Feeds

Yes, you can be sacked for making dodgy Facebook posts

Employers aren't invading your privacy by reading them

SANS - Survey on application security programs

Ignorance about Facebook privacy settings is no excuse for complaining about the consequences of publishing off-colour online comments, a US judge has ruled.

Robert J Sumien, an emergency medical technician in Texas, wrote a Facebook wall post about giving "boot to the head" to unruly patients. The comment came to the attention of his employers, CareFlite, an ambulance service and medical transportation firm, who showed him the door.

Sumien sued for privacy invasion and wrongful termination of his employment contract. He claimed that his employer invaded his privacy because he misunderstood a coworker's Facebook settings and didn't realise comments he made on a colleague's wall would be seen by others inside and outside the hospital.

The comment that resulted in Sumien getting the sack came after his ambulance partner, Jan Roberts, posted a comment on the Facebook wall of CareFlite worker Scott Schoenhardt, suggesting she wanted to slap a patient she had recently transported. This started a discussion about what to do with unruly patients, prompting Sumien's comments.

Both Roberts and Sumien were reported over the comments and both were fired. Sumien sued but a court rejected claims that he had any expectation of privacy about comments posted on a Facebook wall.

A trial judge rejected Sumien's claims that he intended the comments only to be seen by his close friends and threw out his unlawful dismissal claim, a decision recently upheld by a Texas appeal court (ruling, extract below).

http://www.2ndcoa.courts.state.tx.us/opinions/pdfOpinion.asp?OpinionID=23493

Sumien contends that CareFlite intruded upon his seclusion because he did not realize that Roberts’s Facebook “friends” could view the comment that he posted on Roberts’s “wall”. While Sumien presented evidence showing that he misunderstood Roberts’s Facebook settings, did not know who had access to Roberts’s “wall”, and did not know how CareFlite was able to view his comment, he did not present any evidence to show that his misunderstanding meant that CareFlite intentionally intruded upon his seclusion.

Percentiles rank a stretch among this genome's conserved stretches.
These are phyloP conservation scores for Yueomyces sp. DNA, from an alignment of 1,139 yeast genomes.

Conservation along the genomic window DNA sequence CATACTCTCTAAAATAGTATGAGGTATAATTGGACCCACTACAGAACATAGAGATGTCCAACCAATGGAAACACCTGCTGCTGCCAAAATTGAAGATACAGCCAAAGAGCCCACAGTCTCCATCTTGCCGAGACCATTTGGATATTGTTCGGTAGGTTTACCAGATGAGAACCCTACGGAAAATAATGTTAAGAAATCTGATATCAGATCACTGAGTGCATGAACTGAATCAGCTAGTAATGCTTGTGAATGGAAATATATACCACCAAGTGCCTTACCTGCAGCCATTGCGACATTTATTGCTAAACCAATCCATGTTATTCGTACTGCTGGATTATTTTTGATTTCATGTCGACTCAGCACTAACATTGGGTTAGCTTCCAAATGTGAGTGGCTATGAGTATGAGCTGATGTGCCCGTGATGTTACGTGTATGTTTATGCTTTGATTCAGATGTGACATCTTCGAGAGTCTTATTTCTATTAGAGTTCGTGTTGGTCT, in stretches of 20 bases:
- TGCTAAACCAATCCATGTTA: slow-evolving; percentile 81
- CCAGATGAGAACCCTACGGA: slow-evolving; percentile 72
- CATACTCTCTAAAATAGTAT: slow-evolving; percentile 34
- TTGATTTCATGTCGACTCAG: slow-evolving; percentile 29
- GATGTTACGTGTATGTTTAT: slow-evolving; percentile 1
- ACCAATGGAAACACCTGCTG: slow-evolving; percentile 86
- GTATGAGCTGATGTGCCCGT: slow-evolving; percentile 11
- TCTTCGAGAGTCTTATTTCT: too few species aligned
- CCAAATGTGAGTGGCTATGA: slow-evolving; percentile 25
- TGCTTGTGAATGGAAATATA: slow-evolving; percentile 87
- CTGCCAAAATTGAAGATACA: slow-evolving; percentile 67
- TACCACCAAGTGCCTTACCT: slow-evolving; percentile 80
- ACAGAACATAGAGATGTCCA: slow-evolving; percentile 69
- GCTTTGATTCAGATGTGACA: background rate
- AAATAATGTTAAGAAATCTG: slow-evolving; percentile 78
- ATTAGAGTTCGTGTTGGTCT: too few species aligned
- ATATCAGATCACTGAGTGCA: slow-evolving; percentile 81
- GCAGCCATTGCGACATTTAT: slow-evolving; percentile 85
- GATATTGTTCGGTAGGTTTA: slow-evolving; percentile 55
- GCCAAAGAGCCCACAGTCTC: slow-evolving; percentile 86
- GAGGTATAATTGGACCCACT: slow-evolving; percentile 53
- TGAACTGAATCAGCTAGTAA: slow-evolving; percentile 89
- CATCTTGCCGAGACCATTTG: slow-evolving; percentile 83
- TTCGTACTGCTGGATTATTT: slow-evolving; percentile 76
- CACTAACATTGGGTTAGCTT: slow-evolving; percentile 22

Sumien's comments sound much more like an off-colour rant that a genuine threat, so he can consider himself unfortunate.

Nonetheless his fate serves as a lesson for the rest of us: comments on social networking sites can cost you your job. And locking down your own Facebook settings by itself might not be enough, writes Lisa Vaas on Facebook's Naked Security blog.

"Even if you've set Facebook privacy to only show your posts to friends, bear in mind that when you comment on other people's posts, your words are subject to those friends' privacy settings," she said.

Legal commentary on the case can be found in a blog post by Eric Goldman, an associate professor at the Santa Clara University of Law, here. ®

High performance access to file storage

More from The Register

next story
Obama allows NSA to exploit 0-days: report
If the spooks say they need it, they get it
Putin tells Snowden: Russia conducts no US-style mass surveillance
Gov't is too broke for that, Russian prez says
Snowden-inspired crypto-email service Lavaboom launches
German service pays tribute to Lavabit
Mounties always get their man: Heartbleed 'hacker', 19, CUFFED
Canadian teen accused of raiding tax computers using OpenSSL bug
Heartbleed exploit, inoculation, both released
File under 'this is going to hurt you more than it hurts me'
Arts and crafts store Michaels says 3 million credit cards exposed in breach
Meanwhile, Target investigators prepare for long process in nabbing hackers
Canadian taxman says hundreds pierced by Heartbleed SSL skewer
900 social insurance numbers nicked, says revenue watchman
prev story

Whitepapers

SANS - Survey on application security programs
In this whitepaper learn about the state of application security programs and practices of 488 surveyed respondents, and discover how mature and effective these programs are.
Combat fraud and increase customer satisfaction
Based on their experience using HP ArcSight Enterprise Security Manager for IT security operations, Finansbank moved to HP ArcSight ESM for fraud management.
The benefits of software based PBX
Why you should break free from your proprietary PBX and how to leverage your existing server hardware.
Top three mobile application threats
Learn about three of the top mobile application security threats facing businesses today and recommendations on how to mitigate the risk.
3 Big data security analytics techniques
Applying these Big Data security analytics techniques can help you make your business safer by detecting attacks early, before significant damage is done.